When we put our HSM system in back in 1998, we were looking for hardware and software that could work together to handle seismic data and HSM. We selected Panther Software Corporation's Seismic Data Management Systems (now owned by Schlumberger) software to handle the stacking of seismic files. For HSM, we selected Large Storage Configuration Inc.'s SAM FS HSM (now called Sun FS HSM). The staging server consists of a Sun E4500 system with about a 150 gigabyte RAID disk array. We selected our first Sony PetaStar robotic tape library. Initially, our NAS filer consisted on a system from Auspex. We replaced it with filers from Network Appliance.
Your industry seems to go in cycles as the prices of oil and gas rise and fall. How does this affect the technology decisions you make?
In relationship to the HSM system, we analyzed the cost of storage if we continued just adding online disk storage via a SAN or NAS devices versus using nearline with HSM to supplement our online storage. The cost savings have been significant, allowing us to achieve a large return on investment over a two to three year period. Our initial system payback took about a year.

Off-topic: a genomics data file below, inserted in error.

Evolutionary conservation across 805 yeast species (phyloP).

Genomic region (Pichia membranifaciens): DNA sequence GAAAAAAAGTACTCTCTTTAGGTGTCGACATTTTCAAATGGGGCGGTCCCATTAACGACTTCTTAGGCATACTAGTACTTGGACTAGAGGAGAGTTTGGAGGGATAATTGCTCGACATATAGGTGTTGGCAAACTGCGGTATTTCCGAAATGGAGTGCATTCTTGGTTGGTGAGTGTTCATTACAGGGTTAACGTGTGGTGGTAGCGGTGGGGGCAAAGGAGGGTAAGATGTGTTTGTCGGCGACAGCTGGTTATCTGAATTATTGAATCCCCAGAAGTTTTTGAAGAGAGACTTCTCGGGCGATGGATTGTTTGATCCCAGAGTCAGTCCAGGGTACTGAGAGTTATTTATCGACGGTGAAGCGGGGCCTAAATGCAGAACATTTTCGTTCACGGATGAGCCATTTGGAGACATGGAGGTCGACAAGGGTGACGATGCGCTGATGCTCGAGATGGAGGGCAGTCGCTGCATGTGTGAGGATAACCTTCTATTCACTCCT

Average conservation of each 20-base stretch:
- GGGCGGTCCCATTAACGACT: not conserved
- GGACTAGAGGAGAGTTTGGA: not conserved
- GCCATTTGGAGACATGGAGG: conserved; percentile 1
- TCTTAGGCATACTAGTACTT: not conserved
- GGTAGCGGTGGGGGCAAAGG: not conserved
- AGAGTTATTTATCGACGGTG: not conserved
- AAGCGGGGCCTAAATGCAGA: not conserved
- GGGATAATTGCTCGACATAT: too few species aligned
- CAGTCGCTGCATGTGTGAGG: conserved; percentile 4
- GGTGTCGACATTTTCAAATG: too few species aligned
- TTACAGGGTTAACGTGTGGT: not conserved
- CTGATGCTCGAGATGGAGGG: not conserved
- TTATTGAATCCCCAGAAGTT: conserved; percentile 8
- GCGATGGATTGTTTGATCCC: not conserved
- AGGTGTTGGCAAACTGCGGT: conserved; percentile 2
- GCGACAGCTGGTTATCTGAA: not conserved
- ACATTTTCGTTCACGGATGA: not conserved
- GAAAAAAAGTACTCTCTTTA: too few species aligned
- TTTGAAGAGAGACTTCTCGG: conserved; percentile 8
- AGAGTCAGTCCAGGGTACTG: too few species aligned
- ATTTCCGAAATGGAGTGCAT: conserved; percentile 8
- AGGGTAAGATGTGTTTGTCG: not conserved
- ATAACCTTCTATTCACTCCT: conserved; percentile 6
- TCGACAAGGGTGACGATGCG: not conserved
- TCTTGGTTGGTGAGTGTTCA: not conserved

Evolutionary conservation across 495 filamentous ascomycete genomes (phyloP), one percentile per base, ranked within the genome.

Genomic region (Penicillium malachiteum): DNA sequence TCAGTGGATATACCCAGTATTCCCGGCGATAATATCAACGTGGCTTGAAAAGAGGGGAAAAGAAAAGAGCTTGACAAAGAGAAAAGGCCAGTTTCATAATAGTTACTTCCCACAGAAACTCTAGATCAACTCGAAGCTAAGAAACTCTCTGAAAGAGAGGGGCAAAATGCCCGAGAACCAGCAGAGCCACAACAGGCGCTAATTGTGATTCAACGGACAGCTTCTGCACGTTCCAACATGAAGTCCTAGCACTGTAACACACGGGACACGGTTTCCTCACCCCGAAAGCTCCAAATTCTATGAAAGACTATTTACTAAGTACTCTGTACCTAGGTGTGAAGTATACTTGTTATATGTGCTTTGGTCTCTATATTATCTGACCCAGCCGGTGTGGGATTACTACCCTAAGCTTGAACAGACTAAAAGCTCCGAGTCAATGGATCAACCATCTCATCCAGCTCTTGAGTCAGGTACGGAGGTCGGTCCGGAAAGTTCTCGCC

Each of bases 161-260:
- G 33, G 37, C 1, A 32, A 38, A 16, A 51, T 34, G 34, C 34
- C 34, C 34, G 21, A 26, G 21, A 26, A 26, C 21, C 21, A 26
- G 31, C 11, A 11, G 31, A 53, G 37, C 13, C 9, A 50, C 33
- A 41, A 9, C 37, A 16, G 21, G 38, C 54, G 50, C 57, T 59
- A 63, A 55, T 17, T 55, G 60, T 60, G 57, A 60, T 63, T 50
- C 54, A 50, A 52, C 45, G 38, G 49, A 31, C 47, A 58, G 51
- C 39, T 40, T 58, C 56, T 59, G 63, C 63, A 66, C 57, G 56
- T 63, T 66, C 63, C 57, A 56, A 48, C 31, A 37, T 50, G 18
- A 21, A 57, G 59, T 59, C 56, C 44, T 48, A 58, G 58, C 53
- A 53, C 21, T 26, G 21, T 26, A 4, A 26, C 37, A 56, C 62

However, the cost per terabyte of data stored on tape versus the cost of data stored on disk has been a changing metric over time. For example, our industry has cyclical commodity prices for oil. Over the past 20 years, the price of oil has gone from $10 a barrel to $30 a barrel. From our capital management point of view, we don't choose to be investing in a lot of new systems when we are under cost pressure. On the other hand, we still need to be able to manage the data which is central to our business. The system we have helps us in a lot of ways to manage through these cycles.
Do you know how much it is costing you per megabyte or per gigabyte for storage?
That's not a metric we've ever sat down and calculated. We use different metrics to capture our storage costs. Each of our offices around the world operates independently over each others. When we roll our number to compare costs between the business units, we calculate what the total cost is for a scientific-technical user.